Should you remove onboarding questions to reduce friction?

If you have been part of a product or growth team that works on activation, you must have heard of this idea at one point:

“Let’s remove onboarding questions!” 

At a glance, it makes sense:

  • You are asking a bunch of questions before showing value.
  • Fewer steps = less friction.

But then why does every SaaS product still ask them?

TV gif. Neil Patrick Harris as Barney in HIMYM goes "what?" before his face contorts and he follows up with, "why" much more aggressively.

The answer is actually quite simple. Because by removing them, you will lose more than you gain:

  1. The data offers strategic value in helping you refine your ICP & anti-personas.
  2. Different users activate differently. You won’t get to personalize the onboarding journey if you don’t have the data to base it on.
  3. The data acts as a proxy to measure your acquisition quality. Whom you bring into the house is just as important as what you do after they come in. If most of your signups are low-intent or non-target, nothing you do inside the product will help much. Or worse, you end up making changes to please non-target while hurting the experience of your ICP.

The question “How did you find us?” reveals acquisition channels you should double down on. Self-declared attribution is becoming increasingly valuable as software-buying behavior evolves and 3rd-party tracking becomes a thing of the past.

Chris Walker from Refine Labs talks about this “Dark Funnel” concept a lot. I highly recommend that you check out his argument.

Also, since onboarding questions are so common in SaaS, a user who drops off during this flow likely has extremely low intent to begin with. Even if you remove the flow, they’ll simply drop off at the next step. I’ve run this test on six different products and got the same result every single time.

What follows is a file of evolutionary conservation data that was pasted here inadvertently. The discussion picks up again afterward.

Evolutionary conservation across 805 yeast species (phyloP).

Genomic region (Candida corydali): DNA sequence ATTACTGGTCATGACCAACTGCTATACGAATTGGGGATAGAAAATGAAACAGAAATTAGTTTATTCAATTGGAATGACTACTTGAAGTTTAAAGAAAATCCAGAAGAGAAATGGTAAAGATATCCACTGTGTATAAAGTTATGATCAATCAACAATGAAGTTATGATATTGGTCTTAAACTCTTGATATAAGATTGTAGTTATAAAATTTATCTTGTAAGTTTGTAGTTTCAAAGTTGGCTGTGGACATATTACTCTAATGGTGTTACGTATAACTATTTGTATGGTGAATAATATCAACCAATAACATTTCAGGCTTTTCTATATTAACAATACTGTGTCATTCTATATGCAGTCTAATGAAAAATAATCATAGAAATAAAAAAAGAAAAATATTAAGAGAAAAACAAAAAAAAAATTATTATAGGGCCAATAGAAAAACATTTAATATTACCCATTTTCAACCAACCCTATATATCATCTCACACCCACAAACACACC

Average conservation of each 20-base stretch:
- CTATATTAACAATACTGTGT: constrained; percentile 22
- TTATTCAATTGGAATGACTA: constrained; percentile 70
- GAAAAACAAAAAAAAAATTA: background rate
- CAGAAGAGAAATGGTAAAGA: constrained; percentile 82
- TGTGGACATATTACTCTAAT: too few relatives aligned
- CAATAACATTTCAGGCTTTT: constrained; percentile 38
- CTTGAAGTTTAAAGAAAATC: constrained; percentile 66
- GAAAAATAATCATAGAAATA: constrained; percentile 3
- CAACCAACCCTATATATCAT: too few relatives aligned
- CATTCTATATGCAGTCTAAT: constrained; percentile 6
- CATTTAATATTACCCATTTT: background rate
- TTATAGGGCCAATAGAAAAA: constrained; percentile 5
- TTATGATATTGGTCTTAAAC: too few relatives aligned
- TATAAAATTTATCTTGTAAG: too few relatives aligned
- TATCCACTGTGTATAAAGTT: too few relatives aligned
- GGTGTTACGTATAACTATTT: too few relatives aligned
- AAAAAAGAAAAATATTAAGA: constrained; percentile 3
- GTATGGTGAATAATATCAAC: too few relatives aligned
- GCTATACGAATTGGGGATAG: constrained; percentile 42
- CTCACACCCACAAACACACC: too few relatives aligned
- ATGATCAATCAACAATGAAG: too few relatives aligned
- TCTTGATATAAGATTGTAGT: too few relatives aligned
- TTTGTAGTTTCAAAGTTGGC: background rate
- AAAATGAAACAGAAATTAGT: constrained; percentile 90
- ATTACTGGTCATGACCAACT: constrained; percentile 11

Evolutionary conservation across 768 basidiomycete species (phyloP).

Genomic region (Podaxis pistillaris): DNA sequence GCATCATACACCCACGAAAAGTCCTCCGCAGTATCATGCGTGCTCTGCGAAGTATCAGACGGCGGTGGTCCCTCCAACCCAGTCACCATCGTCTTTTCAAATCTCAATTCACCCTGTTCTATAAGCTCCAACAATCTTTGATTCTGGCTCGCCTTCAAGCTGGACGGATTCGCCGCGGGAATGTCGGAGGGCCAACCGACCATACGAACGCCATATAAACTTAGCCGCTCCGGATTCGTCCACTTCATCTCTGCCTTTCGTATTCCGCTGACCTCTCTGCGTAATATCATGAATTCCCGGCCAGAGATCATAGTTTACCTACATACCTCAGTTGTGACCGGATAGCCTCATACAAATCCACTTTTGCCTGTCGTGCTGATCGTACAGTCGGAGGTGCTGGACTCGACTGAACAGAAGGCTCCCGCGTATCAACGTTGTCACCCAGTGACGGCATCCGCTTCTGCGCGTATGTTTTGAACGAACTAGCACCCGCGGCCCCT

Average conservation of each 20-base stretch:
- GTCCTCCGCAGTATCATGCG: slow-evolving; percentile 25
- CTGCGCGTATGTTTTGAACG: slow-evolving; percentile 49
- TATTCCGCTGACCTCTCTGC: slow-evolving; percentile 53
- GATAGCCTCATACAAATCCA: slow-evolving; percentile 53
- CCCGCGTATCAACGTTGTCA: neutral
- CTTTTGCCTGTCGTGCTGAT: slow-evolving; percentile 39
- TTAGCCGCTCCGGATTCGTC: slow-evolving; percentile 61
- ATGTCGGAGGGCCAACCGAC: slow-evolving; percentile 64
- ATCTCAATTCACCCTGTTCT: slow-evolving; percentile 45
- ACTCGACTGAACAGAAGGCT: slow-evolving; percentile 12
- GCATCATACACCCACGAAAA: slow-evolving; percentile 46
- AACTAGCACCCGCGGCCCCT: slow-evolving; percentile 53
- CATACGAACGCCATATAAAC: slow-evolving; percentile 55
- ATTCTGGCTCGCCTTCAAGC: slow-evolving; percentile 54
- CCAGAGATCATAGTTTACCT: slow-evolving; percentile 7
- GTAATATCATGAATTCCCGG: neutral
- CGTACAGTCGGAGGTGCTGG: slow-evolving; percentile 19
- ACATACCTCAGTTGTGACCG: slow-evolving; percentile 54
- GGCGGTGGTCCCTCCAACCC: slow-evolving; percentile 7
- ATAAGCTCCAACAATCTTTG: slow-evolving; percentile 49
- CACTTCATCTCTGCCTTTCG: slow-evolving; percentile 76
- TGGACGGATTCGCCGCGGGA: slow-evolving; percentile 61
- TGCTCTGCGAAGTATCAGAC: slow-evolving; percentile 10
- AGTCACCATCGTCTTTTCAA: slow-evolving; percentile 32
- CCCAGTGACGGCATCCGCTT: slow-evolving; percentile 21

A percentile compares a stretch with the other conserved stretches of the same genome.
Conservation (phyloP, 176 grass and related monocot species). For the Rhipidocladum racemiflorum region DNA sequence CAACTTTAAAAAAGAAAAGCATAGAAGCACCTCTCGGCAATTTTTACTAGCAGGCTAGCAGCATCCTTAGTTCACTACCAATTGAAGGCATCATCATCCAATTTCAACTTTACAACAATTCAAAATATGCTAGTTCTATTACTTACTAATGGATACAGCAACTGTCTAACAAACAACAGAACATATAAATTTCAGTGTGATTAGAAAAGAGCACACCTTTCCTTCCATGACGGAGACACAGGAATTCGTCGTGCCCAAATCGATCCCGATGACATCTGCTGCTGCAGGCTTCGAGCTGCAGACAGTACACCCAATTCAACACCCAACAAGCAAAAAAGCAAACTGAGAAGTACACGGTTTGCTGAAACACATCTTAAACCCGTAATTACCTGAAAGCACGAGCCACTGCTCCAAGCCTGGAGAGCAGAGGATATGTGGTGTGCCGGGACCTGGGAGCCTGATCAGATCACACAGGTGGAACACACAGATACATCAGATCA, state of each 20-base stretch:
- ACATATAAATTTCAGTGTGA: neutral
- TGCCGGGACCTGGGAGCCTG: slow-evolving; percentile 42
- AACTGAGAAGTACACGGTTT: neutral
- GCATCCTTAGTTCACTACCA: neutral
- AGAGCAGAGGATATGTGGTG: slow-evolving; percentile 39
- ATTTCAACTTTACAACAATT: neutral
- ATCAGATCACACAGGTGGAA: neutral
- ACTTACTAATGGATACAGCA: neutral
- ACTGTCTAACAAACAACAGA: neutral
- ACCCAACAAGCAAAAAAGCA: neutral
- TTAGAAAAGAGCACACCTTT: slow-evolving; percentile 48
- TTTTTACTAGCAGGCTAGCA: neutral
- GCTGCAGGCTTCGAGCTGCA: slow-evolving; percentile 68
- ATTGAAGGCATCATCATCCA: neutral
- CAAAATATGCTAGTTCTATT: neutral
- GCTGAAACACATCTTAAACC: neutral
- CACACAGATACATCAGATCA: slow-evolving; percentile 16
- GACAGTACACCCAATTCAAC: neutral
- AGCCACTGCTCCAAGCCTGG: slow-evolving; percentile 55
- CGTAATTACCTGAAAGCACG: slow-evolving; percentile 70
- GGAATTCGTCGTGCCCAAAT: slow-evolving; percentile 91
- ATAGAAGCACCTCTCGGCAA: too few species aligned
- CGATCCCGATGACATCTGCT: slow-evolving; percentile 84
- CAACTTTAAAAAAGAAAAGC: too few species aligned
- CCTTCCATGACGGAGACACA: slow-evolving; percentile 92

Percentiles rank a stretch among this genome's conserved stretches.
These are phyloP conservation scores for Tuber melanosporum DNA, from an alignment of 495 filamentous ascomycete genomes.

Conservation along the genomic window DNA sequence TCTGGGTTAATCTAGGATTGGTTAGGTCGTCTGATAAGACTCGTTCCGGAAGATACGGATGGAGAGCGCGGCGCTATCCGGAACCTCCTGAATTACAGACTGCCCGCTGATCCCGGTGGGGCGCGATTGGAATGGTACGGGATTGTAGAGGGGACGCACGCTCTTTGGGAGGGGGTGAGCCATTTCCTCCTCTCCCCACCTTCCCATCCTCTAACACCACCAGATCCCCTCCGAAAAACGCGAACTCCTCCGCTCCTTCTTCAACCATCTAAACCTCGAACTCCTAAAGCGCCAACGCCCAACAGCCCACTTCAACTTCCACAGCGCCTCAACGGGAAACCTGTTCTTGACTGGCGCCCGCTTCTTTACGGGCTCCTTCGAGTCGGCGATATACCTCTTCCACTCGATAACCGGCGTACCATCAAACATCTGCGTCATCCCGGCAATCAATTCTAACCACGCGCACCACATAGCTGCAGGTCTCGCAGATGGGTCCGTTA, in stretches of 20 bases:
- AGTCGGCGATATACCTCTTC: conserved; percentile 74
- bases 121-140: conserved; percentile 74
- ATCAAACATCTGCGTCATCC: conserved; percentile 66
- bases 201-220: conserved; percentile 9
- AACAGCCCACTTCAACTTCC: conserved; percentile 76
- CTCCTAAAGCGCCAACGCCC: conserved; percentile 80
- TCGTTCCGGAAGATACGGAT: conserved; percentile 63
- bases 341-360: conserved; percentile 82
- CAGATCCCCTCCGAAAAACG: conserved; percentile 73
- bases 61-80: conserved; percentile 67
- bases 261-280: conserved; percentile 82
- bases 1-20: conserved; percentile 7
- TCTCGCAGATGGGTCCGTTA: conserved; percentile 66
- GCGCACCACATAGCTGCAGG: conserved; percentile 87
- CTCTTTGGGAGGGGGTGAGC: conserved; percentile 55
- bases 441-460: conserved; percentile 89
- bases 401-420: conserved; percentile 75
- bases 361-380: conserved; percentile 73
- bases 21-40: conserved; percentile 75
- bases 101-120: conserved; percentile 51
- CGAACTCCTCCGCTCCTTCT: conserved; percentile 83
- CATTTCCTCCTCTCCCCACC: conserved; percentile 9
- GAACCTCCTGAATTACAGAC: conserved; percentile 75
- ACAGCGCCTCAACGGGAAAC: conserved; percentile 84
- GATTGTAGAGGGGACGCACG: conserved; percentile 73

However, this does not mean…

  • You can ask a gazillion of questions. Be reasonable and don’t ask for things you can get programmatically (e.g. locale, device) or from 3rd-party enrichment services (e.g. Clearbit).
  • You don’t care about optimizing the conversion rate of this flow at all. In my experience, a 90%-95% conversion rate is what you should aim for.

An alternative approach that I have seen is to ask onboarding questions in the second session or later. While this approach can be valid, keep in mind that:

  • Most people who sign up for a SaaS product do not return after the first session. By asking only those who have, the data will have a stronger sampling bias.
  • The user experience is not necessarily better. Some users may actually prefer to get through this hurdle at the beginning rather than have their flows interrupted later on.

For these reasons, I don’t recommend reinventing the wheel. Instead, focus on using the answers you get to improve the experience that comes afterward. A good way to think about this is using the “Psych Framework” created by Darius Contractor. In a nutshell, you want to maintain the “Psych-level” of users by balancing giving and capturing value. 

Remember, activation is not simple addition and subtraction. A tactic might improve a secondary metric but introduce negative effects down the road. You always have to consider the big picture.

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Hi, I’m Austin!

I love exploring new ways of building and growing products. If this sounds like your cup of tea, feel free to get in touch.

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Austin Yang profile

Hi, I’m Austin.

I write about product management, SaaS, growth, plus anything that comes to mind during hot showers.